I wonder how many of today’s farmers, if asked whether they knew what a tongue truck was, would answer yes. In the days of real horse power these farm implement accessories were common on most farms.
Tongue trucks were often used, not only with horse-drawn mowers and grain binders, but with disc harrows, corn planters, corn binders, potato diggers and even dump rakes. Most two-wheeled, horse-drawn machines are designed with the seat sticking out behind the axle, thus allowing the operator’s weight and the law of leverage to help offset the weight of the implement on the horse’s shoulders. Tongue trucks are also used to lessen this weight on the horses, but they have other important benefits as well.
Many of these implements require a specific and constant position in relation to the ground in order to do their best work. Once the machine is adjusted properly, a tongue truck that supports the front of the machine, maintains this critical operating position without regard to the natural movement of the team. A tongue truck also eliminates the variations in implement operating position caused by different sized teams, while the length of the traces, as well as the adjustment of the breast straps, can best be made to suit the load, without worrying about any effect on the implement’s optimum operating position.
On some implements with stiff poles, particularly those with considerable side draft, such as corn and grain binders and mowing machines, the use of a tongue truck eliminates the sore shoulders caused by the whipping of the tongue against the horses.
A tongue on a disc harrow makes discing very hard on the horses, due to the twisting and bucking of the implement which whips the pole against the team almost constantly. For this reason, disc harrows can be equipped with a tongue truck, thus relieving the team of neck weight and any side draft, as well as eliminating the necessity for the team to pry the machine around when turning. On a disc harrow, a front truck is often used without a tongue and the evener is attached to a clevis that steers the truck wheels. However, a tongue attached to the truck gives the team much more leverage for turning the disc at the corners.
A Deering grain binder with a tongue truck.
As can be seen from the attached illustrations, the tongue truck is bolted to the front end of a stub tongue so it supports the front of the implement. The pole is then attached to the truck in such a manner that it steers the wheels and guides the implement as the team turns. The eveners usually are attached directly to the truck itself, and the pole is used only to steer the device.
The tongue truck ordinarily consists of two 15 to 20-inch, steel wheels set fairly close together on a flexible frame that allows the wheels and axle to pivot horizontally as well as to swivel to the right or left. The horizontal pivot feature allows the wheels to follow the ground and keeps the truck steady and the implement tracking properly.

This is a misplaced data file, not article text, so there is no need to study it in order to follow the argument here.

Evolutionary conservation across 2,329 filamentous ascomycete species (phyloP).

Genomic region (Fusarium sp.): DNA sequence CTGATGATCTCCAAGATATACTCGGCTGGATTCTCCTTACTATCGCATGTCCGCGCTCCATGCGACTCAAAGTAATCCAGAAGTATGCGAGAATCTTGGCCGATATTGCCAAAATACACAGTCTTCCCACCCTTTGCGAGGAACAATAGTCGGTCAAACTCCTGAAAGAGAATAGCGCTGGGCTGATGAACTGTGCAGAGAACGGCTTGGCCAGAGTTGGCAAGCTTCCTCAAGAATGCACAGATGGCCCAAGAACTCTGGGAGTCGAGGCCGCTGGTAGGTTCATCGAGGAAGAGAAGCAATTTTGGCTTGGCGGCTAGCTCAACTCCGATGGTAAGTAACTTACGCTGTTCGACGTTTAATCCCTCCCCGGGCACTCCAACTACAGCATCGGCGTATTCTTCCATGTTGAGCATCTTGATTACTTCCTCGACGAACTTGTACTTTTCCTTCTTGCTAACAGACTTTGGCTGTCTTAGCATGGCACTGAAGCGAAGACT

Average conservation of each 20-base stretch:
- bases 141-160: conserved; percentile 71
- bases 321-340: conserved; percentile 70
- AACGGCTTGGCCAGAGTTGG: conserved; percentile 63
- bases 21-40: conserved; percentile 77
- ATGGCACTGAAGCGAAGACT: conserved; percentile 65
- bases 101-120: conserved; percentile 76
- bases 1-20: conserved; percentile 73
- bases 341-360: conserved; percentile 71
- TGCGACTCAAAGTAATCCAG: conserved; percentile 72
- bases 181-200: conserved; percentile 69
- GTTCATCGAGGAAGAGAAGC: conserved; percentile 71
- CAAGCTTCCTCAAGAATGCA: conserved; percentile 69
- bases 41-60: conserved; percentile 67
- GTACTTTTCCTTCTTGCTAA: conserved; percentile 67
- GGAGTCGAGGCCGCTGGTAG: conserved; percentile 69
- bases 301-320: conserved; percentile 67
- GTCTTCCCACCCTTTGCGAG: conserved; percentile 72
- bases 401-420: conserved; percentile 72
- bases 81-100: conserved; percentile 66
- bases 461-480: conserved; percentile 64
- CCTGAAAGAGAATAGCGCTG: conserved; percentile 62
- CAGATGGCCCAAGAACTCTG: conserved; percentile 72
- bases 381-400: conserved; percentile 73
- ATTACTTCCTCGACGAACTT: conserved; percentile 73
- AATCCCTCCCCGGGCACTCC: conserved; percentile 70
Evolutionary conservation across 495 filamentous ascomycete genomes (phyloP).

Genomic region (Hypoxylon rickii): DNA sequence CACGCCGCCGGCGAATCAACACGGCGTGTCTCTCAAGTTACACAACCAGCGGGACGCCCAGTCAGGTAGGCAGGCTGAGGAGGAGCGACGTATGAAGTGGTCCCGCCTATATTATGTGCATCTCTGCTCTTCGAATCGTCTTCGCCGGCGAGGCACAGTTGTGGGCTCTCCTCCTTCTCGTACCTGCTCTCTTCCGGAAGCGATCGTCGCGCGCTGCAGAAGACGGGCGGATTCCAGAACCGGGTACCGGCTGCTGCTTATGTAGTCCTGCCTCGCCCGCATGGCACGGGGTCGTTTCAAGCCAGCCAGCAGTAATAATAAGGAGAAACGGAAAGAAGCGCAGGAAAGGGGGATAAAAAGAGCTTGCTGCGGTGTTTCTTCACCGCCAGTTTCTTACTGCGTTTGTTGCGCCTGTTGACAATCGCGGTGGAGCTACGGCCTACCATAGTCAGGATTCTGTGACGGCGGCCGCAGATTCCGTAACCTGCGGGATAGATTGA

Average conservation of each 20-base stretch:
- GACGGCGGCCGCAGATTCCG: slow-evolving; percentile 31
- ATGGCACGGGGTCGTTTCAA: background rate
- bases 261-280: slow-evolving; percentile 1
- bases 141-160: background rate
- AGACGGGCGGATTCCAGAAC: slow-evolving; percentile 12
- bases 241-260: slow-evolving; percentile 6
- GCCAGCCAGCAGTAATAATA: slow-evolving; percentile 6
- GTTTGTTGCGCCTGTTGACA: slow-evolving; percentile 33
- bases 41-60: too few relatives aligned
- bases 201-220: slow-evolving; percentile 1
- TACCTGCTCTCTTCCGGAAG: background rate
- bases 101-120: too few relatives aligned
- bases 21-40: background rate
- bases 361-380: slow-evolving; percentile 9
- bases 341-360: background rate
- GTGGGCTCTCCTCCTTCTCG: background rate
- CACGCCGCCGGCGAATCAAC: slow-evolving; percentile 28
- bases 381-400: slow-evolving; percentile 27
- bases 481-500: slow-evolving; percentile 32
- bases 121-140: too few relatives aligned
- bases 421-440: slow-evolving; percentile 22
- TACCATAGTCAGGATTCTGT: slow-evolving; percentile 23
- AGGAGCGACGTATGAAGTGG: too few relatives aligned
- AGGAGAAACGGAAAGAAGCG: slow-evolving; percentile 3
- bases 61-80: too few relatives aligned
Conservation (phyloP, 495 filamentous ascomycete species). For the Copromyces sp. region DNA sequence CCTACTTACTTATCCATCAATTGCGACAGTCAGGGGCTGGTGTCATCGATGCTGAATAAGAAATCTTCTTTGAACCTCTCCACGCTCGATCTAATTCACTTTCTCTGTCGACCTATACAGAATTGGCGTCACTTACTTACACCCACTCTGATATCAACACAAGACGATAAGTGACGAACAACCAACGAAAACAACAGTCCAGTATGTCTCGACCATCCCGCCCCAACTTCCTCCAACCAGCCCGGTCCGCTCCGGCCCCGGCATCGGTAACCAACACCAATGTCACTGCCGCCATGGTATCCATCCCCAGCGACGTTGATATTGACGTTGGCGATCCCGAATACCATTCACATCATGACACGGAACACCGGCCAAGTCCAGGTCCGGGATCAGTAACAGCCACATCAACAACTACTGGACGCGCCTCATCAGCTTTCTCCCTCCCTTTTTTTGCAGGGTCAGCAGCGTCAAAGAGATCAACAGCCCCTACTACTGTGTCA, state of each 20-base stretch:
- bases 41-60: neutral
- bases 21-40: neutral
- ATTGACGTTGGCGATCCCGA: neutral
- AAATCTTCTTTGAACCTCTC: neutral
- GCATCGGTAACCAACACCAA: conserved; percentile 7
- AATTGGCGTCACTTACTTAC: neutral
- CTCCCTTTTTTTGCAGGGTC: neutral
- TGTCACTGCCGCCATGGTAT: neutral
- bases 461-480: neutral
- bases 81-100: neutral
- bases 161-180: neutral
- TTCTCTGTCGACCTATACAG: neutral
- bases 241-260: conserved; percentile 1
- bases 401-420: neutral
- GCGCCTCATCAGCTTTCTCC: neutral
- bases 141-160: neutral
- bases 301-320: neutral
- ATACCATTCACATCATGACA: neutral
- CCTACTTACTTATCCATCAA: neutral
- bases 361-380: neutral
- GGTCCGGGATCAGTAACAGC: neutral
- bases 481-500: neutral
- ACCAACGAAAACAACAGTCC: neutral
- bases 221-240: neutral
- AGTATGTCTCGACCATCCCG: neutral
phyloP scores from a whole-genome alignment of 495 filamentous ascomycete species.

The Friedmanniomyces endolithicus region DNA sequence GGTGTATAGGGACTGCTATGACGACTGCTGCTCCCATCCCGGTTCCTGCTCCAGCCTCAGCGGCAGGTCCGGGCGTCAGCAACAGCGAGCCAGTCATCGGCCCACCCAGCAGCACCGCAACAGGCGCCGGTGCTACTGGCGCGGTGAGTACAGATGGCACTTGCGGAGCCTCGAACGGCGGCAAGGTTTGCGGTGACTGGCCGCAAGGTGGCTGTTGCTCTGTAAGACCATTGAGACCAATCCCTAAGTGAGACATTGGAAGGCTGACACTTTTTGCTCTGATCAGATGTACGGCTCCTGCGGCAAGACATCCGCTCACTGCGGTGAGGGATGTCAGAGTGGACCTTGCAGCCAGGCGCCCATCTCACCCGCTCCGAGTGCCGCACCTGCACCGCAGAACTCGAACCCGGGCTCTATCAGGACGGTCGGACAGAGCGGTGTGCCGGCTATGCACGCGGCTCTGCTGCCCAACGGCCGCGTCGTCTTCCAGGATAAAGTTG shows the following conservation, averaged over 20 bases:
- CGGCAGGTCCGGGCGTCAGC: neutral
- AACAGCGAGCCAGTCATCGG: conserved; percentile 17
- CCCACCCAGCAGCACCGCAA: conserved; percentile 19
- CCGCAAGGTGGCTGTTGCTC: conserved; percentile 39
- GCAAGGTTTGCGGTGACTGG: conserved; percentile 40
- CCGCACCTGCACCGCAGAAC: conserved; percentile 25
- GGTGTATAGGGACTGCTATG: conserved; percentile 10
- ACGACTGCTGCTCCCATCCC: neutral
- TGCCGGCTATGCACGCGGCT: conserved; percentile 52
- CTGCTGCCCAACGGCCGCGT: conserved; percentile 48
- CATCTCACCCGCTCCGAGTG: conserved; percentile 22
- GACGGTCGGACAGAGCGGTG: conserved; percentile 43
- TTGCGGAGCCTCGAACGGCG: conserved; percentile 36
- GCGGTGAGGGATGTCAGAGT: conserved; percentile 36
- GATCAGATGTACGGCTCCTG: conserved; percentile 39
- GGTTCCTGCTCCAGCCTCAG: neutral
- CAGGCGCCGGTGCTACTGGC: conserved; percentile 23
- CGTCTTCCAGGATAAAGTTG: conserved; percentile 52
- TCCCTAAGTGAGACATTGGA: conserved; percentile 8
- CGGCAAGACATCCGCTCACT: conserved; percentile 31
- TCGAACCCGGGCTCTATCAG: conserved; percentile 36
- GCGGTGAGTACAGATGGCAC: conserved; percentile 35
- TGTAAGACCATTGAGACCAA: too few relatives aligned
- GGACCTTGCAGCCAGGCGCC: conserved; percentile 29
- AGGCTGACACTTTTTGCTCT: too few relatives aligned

An important benefit of a tongue truck on a hay or grain cutting machine, such as a mower or a grain binder, is that the steerable truck allows easier square turns and full swaths at the corners.
Some seed planting implements where planting depth is critical, such as the John Deere No. 999 corn planter could be furnished with a single wheeled front truck. In this arrangement, the front wheel supports the front of the planter and the tongue is free to pivot up and down while the team negotiates uneven ground. This not only assures that the planter stays level for uniform planting depth and check pattern, but relieves the horses of neck weight as well The front planter wheel is mounted as a caster, allowing it to follow the machine as it is steered by the team.
This reminds me of a story, I think I may have told before.
An acquaintance named Melvin once told me of an experience he had as a young boy on his father’s farm. The father had been an active farmer until being badly enough injured in an accident that he gave up farming and went into a business where he needed a truck. He bought a used, early 1940s Ford 1-ton pickup that the family always referred to as “the ton truck.”
The father then advertised the no-longer-needed farm machinery, which included a grain binder, for sale. One day a farmer came to look at the grain binder, which led to Melvin’s embarrassing interlude. Melvin’s father wasn’t home but the boy, feeling quite important, undertook to show the machine to the prospective buyer. After a careful examination of the binder and a lot of questions, which Melvin endeavored to answer, the farmer, who intended to use the machine with horses, asked, “Do you have a tongue truck?”
Melvin had never heard of a tongue truck and heard the question as, “Do you have a ton truck?” “Yes!” He answered, and proudly led the way to a shed where he pointed to the Ford. After a bit of confusion on both sides, it turned out there was no tongue truck for the binder and the disappointed buyer left empty handed.
– Sam Moore
A Deere 999 corn planter with a tongue truck.